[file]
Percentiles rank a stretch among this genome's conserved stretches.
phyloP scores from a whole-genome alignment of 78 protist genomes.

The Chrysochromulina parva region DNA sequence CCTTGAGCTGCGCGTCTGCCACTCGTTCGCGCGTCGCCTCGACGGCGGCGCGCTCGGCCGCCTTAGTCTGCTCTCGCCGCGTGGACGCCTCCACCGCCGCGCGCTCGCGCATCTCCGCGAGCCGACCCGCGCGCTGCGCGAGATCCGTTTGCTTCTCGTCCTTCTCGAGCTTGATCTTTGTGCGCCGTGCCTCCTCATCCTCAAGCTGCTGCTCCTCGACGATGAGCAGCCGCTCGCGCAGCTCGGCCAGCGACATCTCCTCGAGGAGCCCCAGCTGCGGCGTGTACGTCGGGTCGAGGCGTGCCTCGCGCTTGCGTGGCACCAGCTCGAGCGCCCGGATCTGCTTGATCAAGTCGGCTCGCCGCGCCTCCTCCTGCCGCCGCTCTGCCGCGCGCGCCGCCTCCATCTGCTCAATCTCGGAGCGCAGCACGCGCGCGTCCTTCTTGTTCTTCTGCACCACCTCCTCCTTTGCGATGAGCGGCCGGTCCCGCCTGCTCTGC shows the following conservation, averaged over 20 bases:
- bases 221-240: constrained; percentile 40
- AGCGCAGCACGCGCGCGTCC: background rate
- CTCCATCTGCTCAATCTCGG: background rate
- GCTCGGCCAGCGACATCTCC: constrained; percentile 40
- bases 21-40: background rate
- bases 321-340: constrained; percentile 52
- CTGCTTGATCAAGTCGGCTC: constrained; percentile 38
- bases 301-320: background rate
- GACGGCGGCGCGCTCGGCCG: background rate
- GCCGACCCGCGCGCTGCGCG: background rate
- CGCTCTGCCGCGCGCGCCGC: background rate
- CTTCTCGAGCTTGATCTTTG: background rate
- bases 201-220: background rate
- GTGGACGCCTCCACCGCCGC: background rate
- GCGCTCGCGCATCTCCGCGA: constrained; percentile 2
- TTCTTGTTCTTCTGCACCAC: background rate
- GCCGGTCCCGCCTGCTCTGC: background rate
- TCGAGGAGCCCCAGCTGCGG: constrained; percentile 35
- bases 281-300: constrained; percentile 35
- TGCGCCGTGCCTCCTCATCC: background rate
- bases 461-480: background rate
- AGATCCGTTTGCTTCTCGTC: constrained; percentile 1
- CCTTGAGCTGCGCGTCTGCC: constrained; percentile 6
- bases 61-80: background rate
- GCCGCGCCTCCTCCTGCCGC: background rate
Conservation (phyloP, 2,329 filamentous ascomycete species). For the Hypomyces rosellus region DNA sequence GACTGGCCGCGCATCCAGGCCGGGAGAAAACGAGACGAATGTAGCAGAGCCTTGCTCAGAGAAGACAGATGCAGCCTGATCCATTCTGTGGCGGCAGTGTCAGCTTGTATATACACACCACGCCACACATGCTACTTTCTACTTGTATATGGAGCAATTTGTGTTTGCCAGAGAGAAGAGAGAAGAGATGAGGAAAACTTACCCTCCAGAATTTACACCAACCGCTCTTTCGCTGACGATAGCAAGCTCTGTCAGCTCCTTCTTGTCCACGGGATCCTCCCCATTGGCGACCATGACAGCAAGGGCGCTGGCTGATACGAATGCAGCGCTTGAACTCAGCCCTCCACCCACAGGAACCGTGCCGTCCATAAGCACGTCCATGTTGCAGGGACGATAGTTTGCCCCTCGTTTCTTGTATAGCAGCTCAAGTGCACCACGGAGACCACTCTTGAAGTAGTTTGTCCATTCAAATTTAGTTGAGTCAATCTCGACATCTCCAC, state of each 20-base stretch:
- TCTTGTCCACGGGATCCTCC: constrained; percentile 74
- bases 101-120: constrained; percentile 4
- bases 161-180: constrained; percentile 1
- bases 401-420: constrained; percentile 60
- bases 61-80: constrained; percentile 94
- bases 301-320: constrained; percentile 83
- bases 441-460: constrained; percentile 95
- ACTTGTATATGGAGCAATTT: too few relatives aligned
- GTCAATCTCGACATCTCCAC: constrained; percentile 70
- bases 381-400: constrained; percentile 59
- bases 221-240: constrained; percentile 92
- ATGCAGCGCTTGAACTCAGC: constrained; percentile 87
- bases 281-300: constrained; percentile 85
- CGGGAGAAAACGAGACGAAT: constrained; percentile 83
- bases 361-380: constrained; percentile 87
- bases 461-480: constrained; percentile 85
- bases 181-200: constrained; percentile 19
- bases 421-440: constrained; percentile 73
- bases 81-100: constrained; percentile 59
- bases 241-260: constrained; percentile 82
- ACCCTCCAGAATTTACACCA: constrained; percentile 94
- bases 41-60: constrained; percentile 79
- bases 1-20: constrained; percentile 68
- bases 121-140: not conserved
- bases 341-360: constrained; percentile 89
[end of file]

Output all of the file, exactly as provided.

Percentiles rank a stretch among this genome's conserved stretches.
phyloP scores from a whole-genome alignment of 78 protist genomes.

The Chrysochromulina parva region DNA sequence CCTTGAGCTGCGCGTCTGCCACTCGTTCGCGCGTCGCCTCGACGGCGGCGCGCTCGGCCGCCTTAGTCTGCTCTCGCCGCGTGGACGCCTCCACCGCCGCGCGCTCGCGCATCTCCGCGAGCCGACCCGCGCGCTGCGCGAGATCCGTTTGCTTCTCGTCCTTCTCGAGCTTGATCTTTGTGCGCCGTGCCTCCTCATCCTCAAGCTGCTGCTCCTCGACGATGAGCAGCCGCTCGCGCAGCTCGGCCAGCGACATCTCCTCGAGGAGCCCCAGCTGCGGCGTGTACGTCGGGTCGAGGCGTGCCTCGCGCTTGCGTGGCACCAGCTCGAGCGCCCGGATCTGCTTGATCAAGTCGGCTCGCCGCGCCTCCTCCTGCCGCCGCTCTGCCGCGCGCGCCGCCTCCATCTGCTCAATCTCGGAGCGCAGCACGCGCGCGTCCTTCTTGTTCTTCTGCACCACCTCCTCCTTTGCGATGAGCGGCCGGTCCCGCCTGCTCTGC shows the following conservation, averaged over 20 bases:
- bases 221-240: constrained; percentile 40
- AGCGCAGCACGCGCGCGTCC: background rate
- CTCCATCTGCTCAATCTCGG: background rate
- GCTCGGCCAGCGACATCTCC: constrained; percentile 40
- bases 21-40: background rate
- bases 321-340: constrained; percentile 52
- CTGCTTGATCAAGTCGGCTC: constrained; percentile 38
- bases 301-320: background rate
- GACGGCGGCGCGCTCGGCCG: background rate
- GCCGACCCGCGCGCTGCGCG: background rate
- CGCTCTGCCGCGCGCGCCGC: background rate
- CTTCTCGAGCTTGATCTTTG: background rate
- bases 201-220: background rate
- GTGGACGCCTCCACCGCCGC: background rate
- GCGCTCGCGCATCTCCGCGA: constrained; percentile 2
- TTCTTGTTCTTCTGCACCAC: background rate
- GCCGGTCCCGCCTGCTCTGC: background rate
- TCGAGGAGCCCCAGCTGCGG: constrained; percentile 35
- bases 281-300: constrained; percentile 35
- TGCGCCGTGCCTCCTCATCC: background rate
- bases 461-480: background rate
- AGATCCGTTTGCTTCTCGTC: constrained; percentile 1
- CCTTGAGCTGCGCGTCTGCC: constrained; percentile 6
- bases 61-80: background rate
- GCCGCGCCTCCTCCTGCCGC: background rate
Conservation (phyloP, 2,329 filamentous ascomycete species). For the Hypomyces rosellus region DNA sequence GACTGGCCGCGCATCCAGGCCGGGAGAAAACGAGACGAATGTAGCAGAGCCTTGCTCAGAGAAGACAGATGCAGCCTGATCCATTCTGTGGCGGCAGTGTCAGCTTGTATATACACACCACGCCACACATGCTACTTTCTACTTGTATATGGAGCAATTTGTGTTTGCCAGAGAGAAGAGAGAAGAGATGAGGAAAACTTACCCTCCAGAATTTACACCAACCGCTCTTTCGCTGACGATAGCAAGCTCTGTCAGCTCCTTCTTGTCCACGGGATCCTCCCCATTGGCGACCATGACAGCAAGGGCGCTGGCTGATACGAATGCAGCGCTTGAACTCAGCCCTCCACCCACAGGAACCGTGCCGTCCATAAGCACGTCCATGTTGCAGGGACGATAGTTTGCCCCTCGTTTCTTGTATAGCAGCTCAAGTGCACCACGGAGACCACTCTTGAAGTAGTTTGTCCATTCAAATTTAGTTGAGTCAATCTCGACATCTCCAC, state of each 20-base stretch:
- TCTTGTCCACGGGATCCTCC: constrained; percentile 74
- bases 101-120: constrained; percentile 4
- bases 161-180: constrained; percentile 1
- bases 401-420: constrained; percentile 60
- bases 61-80: constrained; percentile 94
- bases 301-320: constrained; percentile 83
- bases 441-460: constrained; percentile 95
- ACTTGTATATGGAGCAATTT: too few relatives aligned
- GTCAATCTCGACATCTCCAC: constrained; percentile 70
- bases 381-400: constrained; percentile 59
- bases 221-240: constrained; percentile 92
- ATGCAGCGCTTGAACTCAGC: constrained; percentile 87
- bases 281-300: constrained; percentile 85
- CGGGAGAAAACGAGACGAAT: constrained; percentile 83
- bases 361-380: constrained; percentile 87
- bases 461-480: constrained; percentile 85
- bases 181-200: constrained; percentile 19
- bases 421-440: constrained; percentile 73
- bases 81-100: constrained; percentile 59
- bases 241-260: constrained; percentile 82
- ACCCTCCAGAATTTACACCA: constrained; percentile 94
- bases 41-60: constrained; percentile 79
- bases 1-20: constrained; percentile 68
- bases 121-140: not conserved
- bases 341-360: constrained; percentile 89